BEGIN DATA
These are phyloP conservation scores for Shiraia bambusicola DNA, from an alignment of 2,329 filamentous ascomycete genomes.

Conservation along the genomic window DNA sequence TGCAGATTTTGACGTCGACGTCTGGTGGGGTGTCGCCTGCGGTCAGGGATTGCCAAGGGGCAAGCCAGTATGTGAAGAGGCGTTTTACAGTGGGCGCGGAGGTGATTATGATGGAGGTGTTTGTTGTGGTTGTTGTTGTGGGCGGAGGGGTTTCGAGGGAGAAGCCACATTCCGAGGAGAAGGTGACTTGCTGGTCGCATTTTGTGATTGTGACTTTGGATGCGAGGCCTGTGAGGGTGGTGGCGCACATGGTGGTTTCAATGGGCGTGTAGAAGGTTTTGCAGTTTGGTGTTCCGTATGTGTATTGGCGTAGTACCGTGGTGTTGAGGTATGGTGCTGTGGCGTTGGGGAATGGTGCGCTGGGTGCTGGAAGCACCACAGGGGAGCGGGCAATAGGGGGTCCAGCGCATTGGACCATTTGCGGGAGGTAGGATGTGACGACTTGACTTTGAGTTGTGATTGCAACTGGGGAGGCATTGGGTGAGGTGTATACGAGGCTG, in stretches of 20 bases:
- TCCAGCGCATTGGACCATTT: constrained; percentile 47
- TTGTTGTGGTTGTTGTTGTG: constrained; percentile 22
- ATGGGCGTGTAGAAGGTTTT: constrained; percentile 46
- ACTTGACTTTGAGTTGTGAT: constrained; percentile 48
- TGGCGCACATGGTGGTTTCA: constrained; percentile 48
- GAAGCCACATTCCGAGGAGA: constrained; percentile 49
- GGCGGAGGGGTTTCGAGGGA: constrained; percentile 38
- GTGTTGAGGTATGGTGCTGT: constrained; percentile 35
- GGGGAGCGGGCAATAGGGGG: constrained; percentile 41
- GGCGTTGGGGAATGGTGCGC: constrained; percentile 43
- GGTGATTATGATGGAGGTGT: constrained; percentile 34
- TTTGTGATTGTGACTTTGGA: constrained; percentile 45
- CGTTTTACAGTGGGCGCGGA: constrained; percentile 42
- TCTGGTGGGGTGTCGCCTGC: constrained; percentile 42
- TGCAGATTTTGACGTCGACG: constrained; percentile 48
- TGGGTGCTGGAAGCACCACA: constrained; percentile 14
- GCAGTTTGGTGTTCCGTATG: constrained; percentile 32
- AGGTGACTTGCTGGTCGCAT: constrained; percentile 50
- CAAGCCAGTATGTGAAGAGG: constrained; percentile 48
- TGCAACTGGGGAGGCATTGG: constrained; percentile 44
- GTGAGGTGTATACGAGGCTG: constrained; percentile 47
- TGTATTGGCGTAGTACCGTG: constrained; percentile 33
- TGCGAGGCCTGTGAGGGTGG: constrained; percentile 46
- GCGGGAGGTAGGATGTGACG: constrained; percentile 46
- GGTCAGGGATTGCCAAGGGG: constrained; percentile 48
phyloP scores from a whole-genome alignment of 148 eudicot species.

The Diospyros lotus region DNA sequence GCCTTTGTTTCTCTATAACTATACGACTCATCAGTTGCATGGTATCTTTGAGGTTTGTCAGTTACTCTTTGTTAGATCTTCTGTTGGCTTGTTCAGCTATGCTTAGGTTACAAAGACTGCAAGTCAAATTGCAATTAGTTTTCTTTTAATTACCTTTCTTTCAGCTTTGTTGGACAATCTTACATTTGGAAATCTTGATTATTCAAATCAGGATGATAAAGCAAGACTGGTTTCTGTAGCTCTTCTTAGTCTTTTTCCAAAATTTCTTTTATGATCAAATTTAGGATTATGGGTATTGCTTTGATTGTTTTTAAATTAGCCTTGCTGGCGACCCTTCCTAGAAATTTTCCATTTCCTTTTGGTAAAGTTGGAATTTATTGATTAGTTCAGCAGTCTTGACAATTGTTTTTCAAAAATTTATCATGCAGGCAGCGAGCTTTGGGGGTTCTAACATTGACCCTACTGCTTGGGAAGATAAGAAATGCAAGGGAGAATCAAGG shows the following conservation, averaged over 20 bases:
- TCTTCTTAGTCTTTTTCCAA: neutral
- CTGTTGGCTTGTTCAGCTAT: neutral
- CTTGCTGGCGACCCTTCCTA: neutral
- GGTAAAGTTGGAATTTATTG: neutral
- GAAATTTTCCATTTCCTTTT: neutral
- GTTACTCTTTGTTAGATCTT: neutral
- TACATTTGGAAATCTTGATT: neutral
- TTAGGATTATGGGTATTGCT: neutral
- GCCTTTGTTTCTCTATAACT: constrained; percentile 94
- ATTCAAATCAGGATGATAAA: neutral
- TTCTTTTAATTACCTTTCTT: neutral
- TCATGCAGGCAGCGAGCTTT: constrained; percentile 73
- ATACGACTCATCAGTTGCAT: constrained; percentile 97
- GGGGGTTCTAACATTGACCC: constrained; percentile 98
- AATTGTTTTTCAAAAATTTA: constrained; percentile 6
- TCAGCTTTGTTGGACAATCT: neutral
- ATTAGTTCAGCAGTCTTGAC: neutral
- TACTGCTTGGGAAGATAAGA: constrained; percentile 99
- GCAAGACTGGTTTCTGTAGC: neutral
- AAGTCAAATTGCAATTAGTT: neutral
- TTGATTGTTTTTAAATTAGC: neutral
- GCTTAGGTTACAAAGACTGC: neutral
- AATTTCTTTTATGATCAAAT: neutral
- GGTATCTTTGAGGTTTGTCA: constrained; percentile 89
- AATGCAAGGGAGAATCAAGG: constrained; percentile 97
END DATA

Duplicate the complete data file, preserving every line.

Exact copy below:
These are phyloP conservation scores for Shiraia bambusicola DNA, from an alignment of 2,329 filamentous ascomycete genomes.

Conservation along the genomic window DNA sequence TGCAGATTTTGACGTCGACGTCTGGTGGGGTGTCGCCTGCGGTCAGGGATTGCCAAGGGGCAAGCCAGTATGTGAAGAGGCGTTTTACAGTGGGCGCGGAGGTGATTATGATGGAGGTGTTTGTTGTGGTTGTTGTTGTGGGCGGAGGGGTTTCGAGGGAGAAGCCACATTCCGAGGAGAAGGTGACTTGCTGGTCGCATTTTGTGATTGTGACTTTGGATGCGAGGCCTGTGAGGGTGGTGGCGCACATGGTGGTTTCAATGGGCGTGTAGAAGGTTTTGCAGTTTGGTGTTCCGTATGTGTATTGGCGTAGTACCGTGGTGTTGAGGTATGGTGCTGTGGCGTTGGGGAATGGTGCGCTGGGTGCTGGAAGCACCACAGGGGAGCGGGCAATAGGGGGTCCAGCGCATTGGACCATTTGCGGGAGGTAGGATGTGACGACTTGACTTTGAGTTGTGATTGCAACTGGGGAGGCATTGGGTGAGGTGTATACGAGGCTG, in stretches of 20 bases:
- TCCAGCGCATTGGACCATTT: constrained; percentile 47
- TTGTTGTGGTTGTTGTTGTG: constrained; percentile 22
- ATGGGCGTGTAGAAGGTTTT: constrained; percentile 46
- ACTTGACTTTGAGTTGTGAT: constrained; percentile 48
- TGGCGCACATGGTGGTTTCA: constrained; percentile 48
- GAAGCCACATTCCGAGGAGA: constrained; percentile 49
- GGCGGAGGGGTTTCGAGGGA: constrained; percentile 38
- GTGTTGAGGTATGGTGCTGT: constrained; percentile 35
- GGGGAGCGGGCAATAGGGGG: constrained; percentile 41
- GGCGTTGGGGAATGGTGCGC: constrained; percentile 43
- GGTGATTATGATGGAGGTGT: constrained; percentile 34
- TTTGTGATTGTGACTTTGGA: constrained; percentile 45
- CGTTTTACAGTGGGCGCGGA: constrained; percentile 42
- TCTGGTGGGGTGTCGCCTGC: constrained; percentile 42
- TGCAGATTTTGACGTCGACG: constrained; percentile 48
- TGGGTGCTGGAAGCACCACA: constrained; percentile 14
- GCAGTTTGGTGTTCCGTATG: constrained; percentile 32
- AGGTGACTTGCTGGTCGCAT: constrained; percentile 50
- CAAGCCAGTATGTGAAGAGG: constrained; percentile 48
- TGCAACTGGGGAGGCATTGG: constrained; percentile 44
- GTGAGGTGTATACGAGGCTG: constrained; percentile 47
- TGTATTGGCGTAGTACCGTG: constrained; percentile 33
- TGCGAGGCCTGTGAGGGTGG: constrained; percentile 46
- GCGGGAGGTAGGATGTGACG: constrained; percentile 46
- GGTCAGGGATTGCCAAGGGG: constrained; percentile 48
phyloP scores from a whole-genome alignment of 148 eudicot species.

The Diospyros lotus region DNA sequence GCCTTTGTTTCTCTATAACTATACGACTCATCAGTTGCATGGTATCTTTGAGGTTTGTCAGTTACTCTTTGTTAGATCTTCTGTTGGCTTGTTCAGCTATGCTTAGGTTACAAAGACTGCAAGTCAAATTGCAATTAGTTTTCTTTTAATTACCTTTCTTTCAGCTTTGTTGGACAATCTTACATTTGGAAATCTTGATTATTCAAATCAGGATGATAAAGCAAGACTGGTTTCTGTAGCTCTTCTTAGTCTTTTTCCAAAATTTCTTTTATGATCAAATTTAGGATTATGGGTATTGCTTTGATTGTTTTTAAATTAGCCTTGCTGGCGACCCTTCCTAGAAATTTTCCATTTCCTTTTGGTAAAGTTGGAATTTATTGATTAGTTCAGCAGTCTTGACAATTGTTTTTCAAAAATTTATCATGCAGGCAGCGAGCTTTGGGGGTTCTAACATTGACCCTACTGCTTGGGAAGATAAGAAATGCAAGGGAGAATCAAGG shows the following conservation, averaged over 20 bases:
- TCTTCTTAGTCTTTTTCCAA: neutral
- CTGTTGGCTTGTTCAGCTAT: neutral
- CTTGCTGGCGACCCTTCCTA: neutral
- GGTAAAGTTGGAATTTATTG: neutral
- GAAATTTTCCATTTCCTTTT: neutral
- GTTACTCTTTGTTAGATCTT: neutral
- TACATTTGGAAATCTTGATT: neutral
- TTAGGATTATGGGTATTGCT: neutral
- GCCTTTGTTTCTCTATAACT: constrained; percentile 94
- ATTCAAATCAGGATGATAAA: neutral
- TTCTTTTAATTACCTTTCTT: neutral
- TCATGCAGGCAGCGAGCTTT: constrained; percentile 73
- ATACGACTCATCAGTTGCAT: constrained; percentile 97
- GGGGGTTCTAACATTGACCC: constrained; percentile 98
- AATTGTTTTTCAAAAATTTA: constrained; percentile 6
- TCAGCTTTGTTGGACAATCT: neutral
- ATTAGTTCAGCAGTCTTGAC: neutral
- TACTGCTTGGGAAGATAAGA: constrained; percentile 99
- GCAAGACTGGTTTCTGTAGC: neutral
- AAGTCAAATTGCAATTAGTT: neutral
- TTGATTGTTTTTAAATTAGC: neutral
- GCTTAGGTTACAAAGACTGC: neutral
- AATTTCTTTTATGATCAAAT: neutral
- GGTATCTTTGAGGTTTGTCA: constrained; percentile 89
- AATGCAAGGGAGAATCAAGG: constrained; percentile 97